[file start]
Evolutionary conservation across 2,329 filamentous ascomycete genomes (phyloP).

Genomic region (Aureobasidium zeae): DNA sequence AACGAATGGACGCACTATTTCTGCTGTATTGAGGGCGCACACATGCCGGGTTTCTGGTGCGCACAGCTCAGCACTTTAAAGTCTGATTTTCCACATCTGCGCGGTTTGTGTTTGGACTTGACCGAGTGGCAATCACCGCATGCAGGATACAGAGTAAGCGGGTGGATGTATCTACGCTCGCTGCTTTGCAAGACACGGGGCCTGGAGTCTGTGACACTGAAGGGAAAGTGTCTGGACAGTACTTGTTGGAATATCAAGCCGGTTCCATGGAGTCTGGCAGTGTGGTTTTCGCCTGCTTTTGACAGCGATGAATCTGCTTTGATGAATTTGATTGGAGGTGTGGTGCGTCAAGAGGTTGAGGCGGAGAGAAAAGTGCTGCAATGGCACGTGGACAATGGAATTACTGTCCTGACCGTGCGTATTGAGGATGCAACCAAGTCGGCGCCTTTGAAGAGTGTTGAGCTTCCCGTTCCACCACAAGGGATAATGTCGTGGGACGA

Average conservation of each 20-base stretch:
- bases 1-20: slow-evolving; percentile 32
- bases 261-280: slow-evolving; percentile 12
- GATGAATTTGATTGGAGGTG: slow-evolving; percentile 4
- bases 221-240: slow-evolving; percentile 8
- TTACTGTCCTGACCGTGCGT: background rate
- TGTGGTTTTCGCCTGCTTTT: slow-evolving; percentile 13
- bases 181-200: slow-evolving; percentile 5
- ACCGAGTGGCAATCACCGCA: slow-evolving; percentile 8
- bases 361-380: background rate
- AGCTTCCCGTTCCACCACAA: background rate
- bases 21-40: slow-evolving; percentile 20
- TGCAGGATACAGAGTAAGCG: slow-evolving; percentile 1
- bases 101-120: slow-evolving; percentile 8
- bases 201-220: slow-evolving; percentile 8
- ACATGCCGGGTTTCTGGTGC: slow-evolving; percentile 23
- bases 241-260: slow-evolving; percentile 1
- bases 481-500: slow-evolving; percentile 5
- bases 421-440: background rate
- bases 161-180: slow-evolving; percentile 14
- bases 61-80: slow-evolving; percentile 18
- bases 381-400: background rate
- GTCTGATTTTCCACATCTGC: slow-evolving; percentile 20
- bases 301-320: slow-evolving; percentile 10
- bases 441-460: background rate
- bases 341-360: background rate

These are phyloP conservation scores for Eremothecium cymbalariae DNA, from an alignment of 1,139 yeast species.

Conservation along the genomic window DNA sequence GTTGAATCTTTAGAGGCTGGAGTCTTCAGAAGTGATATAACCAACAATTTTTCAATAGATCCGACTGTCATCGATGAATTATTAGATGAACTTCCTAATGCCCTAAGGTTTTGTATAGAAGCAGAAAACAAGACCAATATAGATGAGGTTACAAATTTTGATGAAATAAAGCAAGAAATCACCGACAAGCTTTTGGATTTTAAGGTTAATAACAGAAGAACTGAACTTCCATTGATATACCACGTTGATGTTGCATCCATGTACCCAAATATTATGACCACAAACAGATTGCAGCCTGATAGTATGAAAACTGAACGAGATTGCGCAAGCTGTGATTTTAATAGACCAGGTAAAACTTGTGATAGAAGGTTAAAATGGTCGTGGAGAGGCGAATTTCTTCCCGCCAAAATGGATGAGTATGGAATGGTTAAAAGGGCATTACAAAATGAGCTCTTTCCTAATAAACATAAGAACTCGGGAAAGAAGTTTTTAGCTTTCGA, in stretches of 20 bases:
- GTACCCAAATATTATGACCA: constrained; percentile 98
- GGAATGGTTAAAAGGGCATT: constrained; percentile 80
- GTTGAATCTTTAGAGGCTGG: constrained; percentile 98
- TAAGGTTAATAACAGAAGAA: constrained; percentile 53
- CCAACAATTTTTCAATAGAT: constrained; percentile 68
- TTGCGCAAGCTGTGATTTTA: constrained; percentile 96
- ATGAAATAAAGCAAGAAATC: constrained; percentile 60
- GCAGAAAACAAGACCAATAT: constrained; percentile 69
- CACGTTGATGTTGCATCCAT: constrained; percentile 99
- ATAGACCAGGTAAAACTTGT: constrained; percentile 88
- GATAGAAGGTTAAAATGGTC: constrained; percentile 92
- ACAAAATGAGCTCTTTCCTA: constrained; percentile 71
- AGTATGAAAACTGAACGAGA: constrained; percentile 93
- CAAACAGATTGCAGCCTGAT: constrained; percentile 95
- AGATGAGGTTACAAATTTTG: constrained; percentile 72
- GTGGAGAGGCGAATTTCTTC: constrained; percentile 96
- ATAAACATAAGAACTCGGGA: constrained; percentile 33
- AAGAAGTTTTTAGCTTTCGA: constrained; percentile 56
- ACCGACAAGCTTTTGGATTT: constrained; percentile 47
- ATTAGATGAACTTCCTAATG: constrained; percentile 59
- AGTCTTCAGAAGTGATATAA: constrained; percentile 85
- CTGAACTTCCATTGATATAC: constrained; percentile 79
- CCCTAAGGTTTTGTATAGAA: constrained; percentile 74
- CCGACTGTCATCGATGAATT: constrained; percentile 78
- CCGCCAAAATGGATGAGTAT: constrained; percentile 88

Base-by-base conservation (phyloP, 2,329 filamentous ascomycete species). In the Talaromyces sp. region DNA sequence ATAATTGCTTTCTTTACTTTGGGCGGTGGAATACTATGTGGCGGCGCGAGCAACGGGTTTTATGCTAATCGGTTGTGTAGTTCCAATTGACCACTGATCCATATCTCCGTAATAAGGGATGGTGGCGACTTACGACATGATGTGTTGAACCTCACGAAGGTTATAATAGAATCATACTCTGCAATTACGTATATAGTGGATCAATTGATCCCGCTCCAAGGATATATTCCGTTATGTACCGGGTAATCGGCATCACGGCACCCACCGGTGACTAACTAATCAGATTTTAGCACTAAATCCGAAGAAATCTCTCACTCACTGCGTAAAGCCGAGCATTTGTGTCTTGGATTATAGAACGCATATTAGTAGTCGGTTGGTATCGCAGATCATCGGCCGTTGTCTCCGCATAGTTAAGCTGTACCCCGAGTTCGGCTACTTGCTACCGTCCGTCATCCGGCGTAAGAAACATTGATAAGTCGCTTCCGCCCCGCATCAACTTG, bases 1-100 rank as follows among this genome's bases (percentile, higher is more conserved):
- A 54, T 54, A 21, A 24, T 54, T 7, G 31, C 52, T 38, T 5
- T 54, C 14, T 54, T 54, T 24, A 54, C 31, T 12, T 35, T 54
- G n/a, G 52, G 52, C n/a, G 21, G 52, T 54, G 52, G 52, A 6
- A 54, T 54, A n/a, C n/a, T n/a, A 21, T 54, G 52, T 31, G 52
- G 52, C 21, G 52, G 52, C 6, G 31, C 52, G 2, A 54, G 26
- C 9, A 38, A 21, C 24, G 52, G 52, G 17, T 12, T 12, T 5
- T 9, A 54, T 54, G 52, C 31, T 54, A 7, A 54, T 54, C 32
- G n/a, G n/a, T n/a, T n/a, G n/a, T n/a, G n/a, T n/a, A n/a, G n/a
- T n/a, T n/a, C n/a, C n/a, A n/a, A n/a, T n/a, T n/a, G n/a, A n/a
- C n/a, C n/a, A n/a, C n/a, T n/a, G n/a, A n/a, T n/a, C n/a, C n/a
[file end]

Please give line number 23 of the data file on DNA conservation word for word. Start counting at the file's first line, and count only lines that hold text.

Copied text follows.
- bases 61-80: slow-evolving; percentile 18